I just had a client step away from her dream idea. It was a bit heart-wrenching, but we both know it’s for the best. Thing is, she’s got the bug now, and has learned some valuable lessons about what makes for a viable startup idea. I thought I’d blog a little about the topic in the hopes of inspiring her to get back on the horse, and maybe giving a few other entrepreneurs out there some things to consider:
1. Low startup costs. Look for ideas that don’t need outside funding, at least at the outset. You’ll save time (no fundraising) and increase flexibility (nobody to convince before changing your approach), among other benefits.
2. Go high touch, go low touch, or go home. I like high touch, direct sales businesses, where your marketing costs are basically you and your ego, pitching and trying to win big ticket sales (e.g. business to business services). I also like very low touch businesses, where you make money in your sleep, because customers purchase without having to be sold (e.g. dating sites). In between can get tricky. Beware of the idea with a large marketing budget – especially on the consumer front.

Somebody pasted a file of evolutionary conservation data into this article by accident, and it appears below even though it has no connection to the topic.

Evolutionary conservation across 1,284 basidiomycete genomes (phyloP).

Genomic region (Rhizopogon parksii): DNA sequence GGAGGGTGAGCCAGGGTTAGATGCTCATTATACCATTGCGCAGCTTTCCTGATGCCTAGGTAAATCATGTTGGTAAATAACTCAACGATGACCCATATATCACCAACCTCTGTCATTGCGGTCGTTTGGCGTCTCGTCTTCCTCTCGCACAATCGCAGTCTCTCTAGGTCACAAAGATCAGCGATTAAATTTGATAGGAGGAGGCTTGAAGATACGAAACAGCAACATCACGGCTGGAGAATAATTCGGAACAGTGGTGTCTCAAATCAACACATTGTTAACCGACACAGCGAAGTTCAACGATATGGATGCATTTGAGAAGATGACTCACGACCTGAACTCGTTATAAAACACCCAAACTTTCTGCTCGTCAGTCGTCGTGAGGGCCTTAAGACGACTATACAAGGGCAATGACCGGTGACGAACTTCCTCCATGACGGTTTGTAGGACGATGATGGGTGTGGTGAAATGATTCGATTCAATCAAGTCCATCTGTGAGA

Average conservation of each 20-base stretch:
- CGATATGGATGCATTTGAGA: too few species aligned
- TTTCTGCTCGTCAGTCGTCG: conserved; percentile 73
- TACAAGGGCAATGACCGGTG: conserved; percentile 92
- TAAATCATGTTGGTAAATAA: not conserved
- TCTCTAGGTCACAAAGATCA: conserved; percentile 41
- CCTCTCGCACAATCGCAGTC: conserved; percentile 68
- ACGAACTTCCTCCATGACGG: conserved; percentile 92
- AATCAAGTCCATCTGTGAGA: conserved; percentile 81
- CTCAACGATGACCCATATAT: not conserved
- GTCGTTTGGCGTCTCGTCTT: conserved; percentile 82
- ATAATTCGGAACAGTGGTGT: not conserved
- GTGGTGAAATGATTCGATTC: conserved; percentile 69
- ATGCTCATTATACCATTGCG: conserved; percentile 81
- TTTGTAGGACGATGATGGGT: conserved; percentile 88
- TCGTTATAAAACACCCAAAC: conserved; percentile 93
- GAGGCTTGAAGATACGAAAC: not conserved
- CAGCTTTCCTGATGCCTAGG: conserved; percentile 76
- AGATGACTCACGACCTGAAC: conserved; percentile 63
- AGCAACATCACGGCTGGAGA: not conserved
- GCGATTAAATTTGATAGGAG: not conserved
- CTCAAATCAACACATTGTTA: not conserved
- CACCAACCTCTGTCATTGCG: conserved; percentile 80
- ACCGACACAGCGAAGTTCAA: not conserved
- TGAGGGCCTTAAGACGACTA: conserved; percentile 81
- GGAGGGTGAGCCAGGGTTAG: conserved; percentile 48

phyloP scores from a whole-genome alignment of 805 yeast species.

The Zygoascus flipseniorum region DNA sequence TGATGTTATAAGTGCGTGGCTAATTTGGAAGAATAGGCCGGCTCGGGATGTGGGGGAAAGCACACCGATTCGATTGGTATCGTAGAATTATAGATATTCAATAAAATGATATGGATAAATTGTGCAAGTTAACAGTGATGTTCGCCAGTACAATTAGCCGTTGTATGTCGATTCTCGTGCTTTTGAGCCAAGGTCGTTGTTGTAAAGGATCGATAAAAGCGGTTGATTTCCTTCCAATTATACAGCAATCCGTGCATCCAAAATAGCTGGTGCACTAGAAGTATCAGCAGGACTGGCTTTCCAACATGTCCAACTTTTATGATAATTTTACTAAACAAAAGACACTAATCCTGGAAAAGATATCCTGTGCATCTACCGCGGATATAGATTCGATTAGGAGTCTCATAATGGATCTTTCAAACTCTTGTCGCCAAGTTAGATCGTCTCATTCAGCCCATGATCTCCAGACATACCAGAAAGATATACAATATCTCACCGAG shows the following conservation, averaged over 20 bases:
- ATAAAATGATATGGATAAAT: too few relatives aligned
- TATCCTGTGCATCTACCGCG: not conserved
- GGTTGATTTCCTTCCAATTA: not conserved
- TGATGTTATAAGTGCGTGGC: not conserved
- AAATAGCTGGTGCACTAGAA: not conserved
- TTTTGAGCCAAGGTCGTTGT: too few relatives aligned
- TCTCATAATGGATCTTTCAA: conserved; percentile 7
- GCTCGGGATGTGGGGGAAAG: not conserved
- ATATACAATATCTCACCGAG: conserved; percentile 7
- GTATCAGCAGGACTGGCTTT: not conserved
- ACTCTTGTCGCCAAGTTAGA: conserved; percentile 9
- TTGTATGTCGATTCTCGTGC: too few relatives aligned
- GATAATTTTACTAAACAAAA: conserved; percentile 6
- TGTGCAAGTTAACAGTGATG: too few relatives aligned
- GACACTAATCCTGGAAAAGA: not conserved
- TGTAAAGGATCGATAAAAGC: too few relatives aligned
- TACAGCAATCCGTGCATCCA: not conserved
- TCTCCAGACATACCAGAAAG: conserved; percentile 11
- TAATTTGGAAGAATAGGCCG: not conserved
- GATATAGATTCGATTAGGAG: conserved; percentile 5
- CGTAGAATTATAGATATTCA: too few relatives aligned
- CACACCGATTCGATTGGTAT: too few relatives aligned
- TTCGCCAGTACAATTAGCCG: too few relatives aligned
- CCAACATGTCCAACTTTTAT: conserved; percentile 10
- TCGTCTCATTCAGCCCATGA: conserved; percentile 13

3. Make sure you know the end game. Usually that’s either to grow profitably and sustain your lifestyle, or grow fast with the goal of selling the company.
Bonus tip 1: Take a phased approach. A startup is like a challenging problem you’ve got to solve. It’s always easier when you break it into bite-sized pieces. Develop a smart hypothesis. Test it. Tweak it. Repeat. Build on that foundation with another phase. And so on.
Bonus tip 2: Copy something that’s already working. There’s no shame in being a copycat – at least you know the demand exists.